People throughout the globe were mainly happy with their individual nations’ efforts to conserve the environment as they headed into the United Nations climate negotiations now taking place in Glasgow, Scotland. Sixty-three percent of people polled in 2020 said they were happy. This proportion is comparable to satisfaction levels in recent years, which have been higher than in most of the years before the Paris Agreement in 2015.
However, not everyone shares this sentiment. According to the most current statistics available, majorities in a slew of major carbon-emitting nations – several of which are setting new promises – expressed dissatisfaction with environmental protection measures.
Among the biggest emitters, the most dissatisfied citizens were in Brazil and Russia, whose leaders chose not to attend the United Nations meeting in person. Brazilians’ discontent with the environment increased to a new high of 78 percent in 2020, reflecting Brazil’s previous environmental record. And in Russia, which has been chastised internationally for doing too little to combat climate change, 65 percent were unsatisfied in 2021.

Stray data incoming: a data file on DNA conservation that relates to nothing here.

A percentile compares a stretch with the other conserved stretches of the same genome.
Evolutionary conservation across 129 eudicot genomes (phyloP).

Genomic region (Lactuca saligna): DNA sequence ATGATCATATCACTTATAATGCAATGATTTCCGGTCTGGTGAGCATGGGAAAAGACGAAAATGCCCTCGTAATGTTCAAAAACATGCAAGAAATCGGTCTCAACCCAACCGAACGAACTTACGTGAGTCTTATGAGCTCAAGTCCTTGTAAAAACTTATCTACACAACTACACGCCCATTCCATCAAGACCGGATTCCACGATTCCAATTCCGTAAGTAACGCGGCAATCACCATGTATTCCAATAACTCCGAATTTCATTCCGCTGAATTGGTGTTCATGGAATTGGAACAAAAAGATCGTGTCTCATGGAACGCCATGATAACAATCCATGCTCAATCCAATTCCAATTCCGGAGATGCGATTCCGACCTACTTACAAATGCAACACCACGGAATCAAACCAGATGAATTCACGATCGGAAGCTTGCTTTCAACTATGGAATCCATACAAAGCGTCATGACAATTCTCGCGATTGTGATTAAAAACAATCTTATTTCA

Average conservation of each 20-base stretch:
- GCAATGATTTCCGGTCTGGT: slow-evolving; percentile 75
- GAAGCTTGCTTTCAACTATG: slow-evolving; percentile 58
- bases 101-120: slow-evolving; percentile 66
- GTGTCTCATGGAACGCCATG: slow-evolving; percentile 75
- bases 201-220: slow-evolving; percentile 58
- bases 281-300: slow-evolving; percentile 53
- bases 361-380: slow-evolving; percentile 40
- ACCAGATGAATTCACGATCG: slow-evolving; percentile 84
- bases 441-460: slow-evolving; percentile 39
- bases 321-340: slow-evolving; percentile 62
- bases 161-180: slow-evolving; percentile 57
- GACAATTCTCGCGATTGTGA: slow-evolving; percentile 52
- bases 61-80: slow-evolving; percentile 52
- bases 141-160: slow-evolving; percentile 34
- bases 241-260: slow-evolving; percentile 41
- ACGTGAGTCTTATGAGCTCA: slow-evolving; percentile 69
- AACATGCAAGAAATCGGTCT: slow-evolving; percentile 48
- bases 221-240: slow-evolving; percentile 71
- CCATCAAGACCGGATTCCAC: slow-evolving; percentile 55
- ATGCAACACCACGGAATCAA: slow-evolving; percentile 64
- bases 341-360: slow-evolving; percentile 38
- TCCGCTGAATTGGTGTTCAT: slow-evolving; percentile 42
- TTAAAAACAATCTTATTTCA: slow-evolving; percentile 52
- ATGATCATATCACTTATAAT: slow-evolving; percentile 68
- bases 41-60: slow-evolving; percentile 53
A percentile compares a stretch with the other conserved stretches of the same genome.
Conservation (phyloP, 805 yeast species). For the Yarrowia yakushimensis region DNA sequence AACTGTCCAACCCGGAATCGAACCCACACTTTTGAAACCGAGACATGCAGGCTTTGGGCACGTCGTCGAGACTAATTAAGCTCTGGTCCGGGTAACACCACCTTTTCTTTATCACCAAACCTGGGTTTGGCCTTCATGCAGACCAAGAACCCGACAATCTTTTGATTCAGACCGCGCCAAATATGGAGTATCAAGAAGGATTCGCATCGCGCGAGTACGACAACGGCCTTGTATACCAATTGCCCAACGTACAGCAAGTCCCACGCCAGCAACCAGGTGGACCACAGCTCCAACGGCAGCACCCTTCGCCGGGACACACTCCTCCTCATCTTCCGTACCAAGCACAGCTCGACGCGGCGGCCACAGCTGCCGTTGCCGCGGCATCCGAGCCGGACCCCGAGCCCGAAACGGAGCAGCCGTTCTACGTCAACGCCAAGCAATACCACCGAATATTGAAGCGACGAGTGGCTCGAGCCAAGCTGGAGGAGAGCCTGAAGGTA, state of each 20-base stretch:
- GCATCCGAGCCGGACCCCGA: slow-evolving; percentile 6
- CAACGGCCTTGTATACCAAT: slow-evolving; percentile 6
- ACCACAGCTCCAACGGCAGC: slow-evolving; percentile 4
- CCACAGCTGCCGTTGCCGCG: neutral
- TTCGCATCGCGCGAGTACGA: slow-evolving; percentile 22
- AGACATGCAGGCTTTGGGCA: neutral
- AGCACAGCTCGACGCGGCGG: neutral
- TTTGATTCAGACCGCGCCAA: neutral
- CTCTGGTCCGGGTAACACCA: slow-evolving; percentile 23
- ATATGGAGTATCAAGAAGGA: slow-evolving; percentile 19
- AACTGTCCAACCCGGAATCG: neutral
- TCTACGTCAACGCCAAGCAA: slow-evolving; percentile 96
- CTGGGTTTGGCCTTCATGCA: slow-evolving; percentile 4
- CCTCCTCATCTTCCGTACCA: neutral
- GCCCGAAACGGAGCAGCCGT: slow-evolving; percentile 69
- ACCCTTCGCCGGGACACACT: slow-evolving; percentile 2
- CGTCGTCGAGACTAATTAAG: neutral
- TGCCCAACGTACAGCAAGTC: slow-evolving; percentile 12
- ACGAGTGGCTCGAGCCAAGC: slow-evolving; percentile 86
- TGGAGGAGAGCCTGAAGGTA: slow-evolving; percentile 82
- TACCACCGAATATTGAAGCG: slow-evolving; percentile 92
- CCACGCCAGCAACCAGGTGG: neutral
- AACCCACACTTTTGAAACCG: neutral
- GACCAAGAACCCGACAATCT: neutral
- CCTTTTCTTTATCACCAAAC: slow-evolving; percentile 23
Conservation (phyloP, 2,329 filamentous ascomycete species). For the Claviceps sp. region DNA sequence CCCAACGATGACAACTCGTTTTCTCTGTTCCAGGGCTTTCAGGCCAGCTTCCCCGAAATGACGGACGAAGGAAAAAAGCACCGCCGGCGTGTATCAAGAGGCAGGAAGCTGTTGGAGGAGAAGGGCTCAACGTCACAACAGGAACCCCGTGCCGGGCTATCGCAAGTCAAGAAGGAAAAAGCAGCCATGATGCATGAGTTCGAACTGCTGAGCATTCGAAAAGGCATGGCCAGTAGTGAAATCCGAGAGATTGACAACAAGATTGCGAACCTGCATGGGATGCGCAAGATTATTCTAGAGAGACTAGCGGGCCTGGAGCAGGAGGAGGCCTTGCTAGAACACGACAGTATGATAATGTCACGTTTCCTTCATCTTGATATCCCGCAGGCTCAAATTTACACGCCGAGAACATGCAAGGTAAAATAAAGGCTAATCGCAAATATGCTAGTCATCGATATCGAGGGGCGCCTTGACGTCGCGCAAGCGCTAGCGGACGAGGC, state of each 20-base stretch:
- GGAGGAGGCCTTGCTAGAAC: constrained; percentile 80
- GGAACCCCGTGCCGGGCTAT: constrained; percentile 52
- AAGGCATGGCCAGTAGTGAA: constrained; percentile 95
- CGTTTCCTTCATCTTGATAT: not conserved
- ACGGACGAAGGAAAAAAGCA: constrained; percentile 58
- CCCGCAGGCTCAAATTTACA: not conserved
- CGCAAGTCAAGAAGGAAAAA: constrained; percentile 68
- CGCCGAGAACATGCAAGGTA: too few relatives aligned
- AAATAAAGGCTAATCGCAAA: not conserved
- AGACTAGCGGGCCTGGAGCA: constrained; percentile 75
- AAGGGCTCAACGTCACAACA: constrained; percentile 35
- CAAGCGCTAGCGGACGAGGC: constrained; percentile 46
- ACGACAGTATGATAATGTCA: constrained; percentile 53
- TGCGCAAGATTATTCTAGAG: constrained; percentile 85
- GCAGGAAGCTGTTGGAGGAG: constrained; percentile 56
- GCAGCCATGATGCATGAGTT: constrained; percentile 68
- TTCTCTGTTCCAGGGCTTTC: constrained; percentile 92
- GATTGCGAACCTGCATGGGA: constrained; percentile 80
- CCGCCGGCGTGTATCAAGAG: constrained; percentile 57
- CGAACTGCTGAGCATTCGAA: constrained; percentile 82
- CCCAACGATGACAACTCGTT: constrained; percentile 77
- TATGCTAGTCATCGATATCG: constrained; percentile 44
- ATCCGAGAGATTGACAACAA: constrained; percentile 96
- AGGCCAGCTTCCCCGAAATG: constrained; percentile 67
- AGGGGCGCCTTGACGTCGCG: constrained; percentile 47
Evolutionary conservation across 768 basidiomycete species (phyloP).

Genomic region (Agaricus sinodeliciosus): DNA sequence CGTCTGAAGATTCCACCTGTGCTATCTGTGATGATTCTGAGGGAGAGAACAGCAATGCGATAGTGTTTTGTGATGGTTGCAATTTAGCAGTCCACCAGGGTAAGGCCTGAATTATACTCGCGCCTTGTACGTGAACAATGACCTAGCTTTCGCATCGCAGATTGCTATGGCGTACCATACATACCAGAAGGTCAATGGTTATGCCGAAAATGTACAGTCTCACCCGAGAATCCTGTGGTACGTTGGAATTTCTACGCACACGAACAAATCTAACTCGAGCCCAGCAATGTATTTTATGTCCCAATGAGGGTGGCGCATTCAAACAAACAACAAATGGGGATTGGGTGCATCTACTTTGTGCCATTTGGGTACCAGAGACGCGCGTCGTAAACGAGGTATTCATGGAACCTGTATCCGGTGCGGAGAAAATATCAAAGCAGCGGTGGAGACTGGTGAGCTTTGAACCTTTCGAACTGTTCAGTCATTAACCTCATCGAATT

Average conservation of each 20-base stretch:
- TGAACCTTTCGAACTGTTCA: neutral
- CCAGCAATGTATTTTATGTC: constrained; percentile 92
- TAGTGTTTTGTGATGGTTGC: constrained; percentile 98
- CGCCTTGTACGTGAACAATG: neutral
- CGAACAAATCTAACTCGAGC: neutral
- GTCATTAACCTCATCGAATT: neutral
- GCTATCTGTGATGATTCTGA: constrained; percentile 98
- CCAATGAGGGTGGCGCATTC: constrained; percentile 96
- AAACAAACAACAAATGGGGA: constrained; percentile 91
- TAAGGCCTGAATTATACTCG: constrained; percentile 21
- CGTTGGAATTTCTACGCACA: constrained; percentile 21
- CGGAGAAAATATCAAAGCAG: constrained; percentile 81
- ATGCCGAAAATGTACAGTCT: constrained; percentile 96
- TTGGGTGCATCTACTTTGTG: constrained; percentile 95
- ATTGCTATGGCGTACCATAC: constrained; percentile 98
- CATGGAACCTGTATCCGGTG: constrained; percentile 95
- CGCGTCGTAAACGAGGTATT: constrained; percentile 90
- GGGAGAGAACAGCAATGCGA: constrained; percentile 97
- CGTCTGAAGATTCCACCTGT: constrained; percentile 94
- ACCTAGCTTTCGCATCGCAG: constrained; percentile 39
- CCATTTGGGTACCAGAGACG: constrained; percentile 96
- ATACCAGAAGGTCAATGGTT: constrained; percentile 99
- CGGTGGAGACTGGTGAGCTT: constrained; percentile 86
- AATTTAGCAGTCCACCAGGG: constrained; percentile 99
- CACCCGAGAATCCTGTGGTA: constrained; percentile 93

Brazil and Russia both made new commitments at COP26, but it remains to be seen if they will sway domestic opinion. Brazil, for example, has committed to halving emissions by 2030 and to halting and reversing deforestation over the same time period. Russia has adopted a new policy aimed at carbon neutrality by 2060, as well as a commitment to halt and rectify deforestation in 2030.
At the same time, not everyone in high-emitting nations is satisfied with their country’s environmental policies. For example, in the world’s top two carbon polluters, China and India, substantial majority of inhabitants expressed satisfaction with their governments’ efforts in 2020.
So far, only India has made new promises at the summit, including a goal of net-zero carbon emissions by 2070 and satisfying all of its energy demands via renewable sources by 2030. Xi Jinping, China’s president, will not attend the meeting but has released a statement asking nations to take tougher action on climate change.
Outside of these two major emitters, the remainder of the planet is more equally distributed. Around half of the world’s population (excluding China and India) is content (49%), while the other half (48 percent ) is unhappy.